Then there is Marianne — brokenhearted Marianne whose life nearly ends because she cannot have the man she loves.  Marianne, of course, is undoubtedly the romantic at heart in this story compared to her sister Elinor who keeps everything hidden for the sake of propriety.  Marianne lost all good sense when it came to her infatuation with Willoughby.  Gregarious, passionate, and handsome Willoughby fits perfectly into her idealist qualifications of what a gentleman should be. “Mama, the more I know of the world, the more am I convinced that I shall never see a man whom I can really love. I require so much! He must have all Edward’s virtues, and his person and manners must ornament his goodness with every possible charm.”

Though Marianne is happy for her sister’s budding relationship with Edward, she clearly expresses her thoughts of the deficits of his personality in her eyes. “Oh! mama, how spiritless, how tame was Edward’s manner in reading to us last night! I felt for my sister most severely. Yet she bore it with so much composure, she seemed scarcely to notice it. I could hardly keep my seat. To hear those beautiful lines which have frequently almost driven me wild, pronounced with such impenetrable calmness, such dreadful indifference!”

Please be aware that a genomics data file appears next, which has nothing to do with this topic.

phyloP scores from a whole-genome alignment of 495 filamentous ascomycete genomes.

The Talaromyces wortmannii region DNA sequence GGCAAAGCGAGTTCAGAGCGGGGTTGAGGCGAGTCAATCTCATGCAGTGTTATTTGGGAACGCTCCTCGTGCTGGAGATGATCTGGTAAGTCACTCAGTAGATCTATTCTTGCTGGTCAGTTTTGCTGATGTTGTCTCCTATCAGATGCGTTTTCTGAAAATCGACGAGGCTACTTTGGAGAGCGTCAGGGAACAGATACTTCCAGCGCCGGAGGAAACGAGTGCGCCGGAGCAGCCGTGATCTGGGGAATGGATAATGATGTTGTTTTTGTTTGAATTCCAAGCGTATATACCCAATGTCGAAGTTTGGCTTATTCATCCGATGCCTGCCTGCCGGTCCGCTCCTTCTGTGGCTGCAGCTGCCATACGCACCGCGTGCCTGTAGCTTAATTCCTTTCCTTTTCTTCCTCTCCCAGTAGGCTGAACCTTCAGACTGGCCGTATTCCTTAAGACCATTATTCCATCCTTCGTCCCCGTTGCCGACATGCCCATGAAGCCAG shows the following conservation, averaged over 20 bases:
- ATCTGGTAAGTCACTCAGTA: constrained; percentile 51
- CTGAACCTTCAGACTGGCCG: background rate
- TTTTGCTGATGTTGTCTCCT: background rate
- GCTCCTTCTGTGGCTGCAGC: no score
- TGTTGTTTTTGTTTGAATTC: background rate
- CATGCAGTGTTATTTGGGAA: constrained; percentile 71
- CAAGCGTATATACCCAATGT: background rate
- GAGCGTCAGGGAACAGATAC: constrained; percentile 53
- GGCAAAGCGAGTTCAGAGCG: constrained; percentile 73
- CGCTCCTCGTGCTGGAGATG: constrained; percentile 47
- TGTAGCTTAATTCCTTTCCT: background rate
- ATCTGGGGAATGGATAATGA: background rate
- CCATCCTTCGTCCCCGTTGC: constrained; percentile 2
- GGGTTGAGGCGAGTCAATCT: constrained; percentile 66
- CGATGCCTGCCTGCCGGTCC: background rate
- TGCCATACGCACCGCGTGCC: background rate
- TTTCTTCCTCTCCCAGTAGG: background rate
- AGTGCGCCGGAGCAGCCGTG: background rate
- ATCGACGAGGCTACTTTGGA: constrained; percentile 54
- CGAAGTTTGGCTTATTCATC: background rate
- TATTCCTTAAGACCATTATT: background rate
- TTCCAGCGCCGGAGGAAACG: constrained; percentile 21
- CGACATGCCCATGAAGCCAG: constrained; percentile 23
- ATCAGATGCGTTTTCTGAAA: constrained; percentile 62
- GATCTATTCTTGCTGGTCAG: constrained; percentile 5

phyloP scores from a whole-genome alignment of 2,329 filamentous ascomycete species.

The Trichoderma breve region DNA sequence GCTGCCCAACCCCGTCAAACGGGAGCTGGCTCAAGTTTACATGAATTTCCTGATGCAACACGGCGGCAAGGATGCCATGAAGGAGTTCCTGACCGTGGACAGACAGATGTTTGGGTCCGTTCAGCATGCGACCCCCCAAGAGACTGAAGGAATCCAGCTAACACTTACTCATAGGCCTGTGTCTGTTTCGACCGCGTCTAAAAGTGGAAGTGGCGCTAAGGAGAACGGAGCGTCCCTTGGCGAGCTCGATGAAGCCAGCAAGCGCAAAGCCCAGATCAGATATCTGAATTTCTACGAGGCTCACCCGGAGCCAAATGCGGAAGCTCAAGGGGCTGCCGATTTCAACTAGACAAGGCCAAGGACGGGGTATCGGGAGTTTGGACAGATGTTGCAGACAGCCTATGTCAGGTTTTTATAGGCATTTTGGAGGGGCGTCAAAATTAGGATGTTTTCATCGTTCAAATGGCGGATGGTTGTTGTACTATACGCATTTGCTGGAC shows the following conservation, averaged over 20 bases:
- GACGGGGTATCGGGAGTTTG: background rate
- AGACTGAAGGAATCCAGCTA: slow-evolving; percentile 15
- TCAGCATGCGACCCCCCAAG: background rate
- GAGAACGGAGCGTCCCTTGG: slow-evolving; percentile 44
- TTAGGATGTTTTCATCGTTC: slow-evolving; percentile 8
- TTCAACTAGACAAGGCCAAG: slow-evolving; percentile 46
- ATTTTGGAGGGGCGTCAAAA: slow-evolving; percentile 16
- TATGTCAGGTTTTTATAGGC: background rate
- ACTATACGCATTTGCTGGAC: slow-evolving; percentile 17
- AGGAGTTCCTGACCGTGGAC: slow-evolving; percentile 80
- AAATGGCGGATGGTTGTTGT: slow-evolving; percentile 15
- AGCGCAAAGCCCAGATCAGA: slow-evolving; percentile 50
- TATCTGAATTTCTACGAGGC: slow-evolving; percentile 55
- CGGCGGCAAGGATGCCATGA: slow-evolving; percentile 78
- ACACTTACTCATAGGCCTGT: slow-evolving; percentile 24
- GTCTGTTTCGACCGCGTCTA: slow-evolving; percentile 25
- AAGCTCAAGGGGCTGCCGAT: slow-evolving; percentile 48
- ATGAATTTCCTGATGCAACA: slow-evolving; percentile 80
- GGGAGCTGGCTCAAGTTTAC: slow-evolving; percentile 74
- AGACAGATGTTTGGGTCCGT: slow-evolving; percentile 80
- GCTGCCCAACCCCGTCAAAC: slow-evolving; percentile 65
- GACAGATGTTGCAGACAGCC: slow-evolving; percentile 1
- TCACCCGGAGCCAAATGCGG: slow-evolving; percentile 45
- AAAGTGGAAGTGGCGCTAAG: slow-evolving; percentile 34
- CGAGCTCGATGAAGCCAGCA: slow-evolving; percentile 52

For me, Marianne represents all of the girlish and hopeful feelings we possess at 16 years of age regarding love.  Our hearts are filled with romantic notions of being swept off our feet by the most amiable of men, who can recite to us poetry with heartfelt enunciation that brings tears to our eyes. They rescue us when in distress, are attentive, offer flowers, cut locks of our hair to keep with them, and promise to adore us for all eternity.

Elinor, on the other hand, is the more mature young woman who sees the wonder of what love can be but also recognizes the cruel hurt and devastation it can bring to a female’s heart.  She not only sees the terrible effects of a broken heart nearly bringing her dearest sister to death’s door, but she also bears the heartache of love lost to another.

As far as modern adaptations on screen, we have been blessed with two beautiful renditions of Sense and Sensibility in film and television.  The 1995 movie version with Kate Winslet and Emma Thompson is a wonderful condensed version. My favorite, however, probably because it is much longer is the 2008 BBC version starring Hattie Morahan and Charity Wakefield.  The choice of characters for Edward and Colonel Brandon excited me a bit more, as well as the cinematography.

Do you relate to Elinor or Marianne?  Are you the sensible sister or the whimsical sister?  In historical romance, I love to examine characters, and Jane Austen gives us wonderful ones to enjoy.

1995 Movie 2008 BBC TV
Emma Thompson
Hattie Morahan
Kate Winslet
Charity Wakefield

1995 Movie 2008 BBC TV
Hugh Grant
Dan Stevens
Greg Wise
Dominic Connor
Alan Rickman
David Morrissey

Author Julia Quinn’s Bridgerton series of novels is as delightful as the hit Netflix show adapted from it. Luckily, many viewers getting into the world of Bridgerton means quite a few new readers will head to their libraries or local bookstores to check out the books that inspired the show.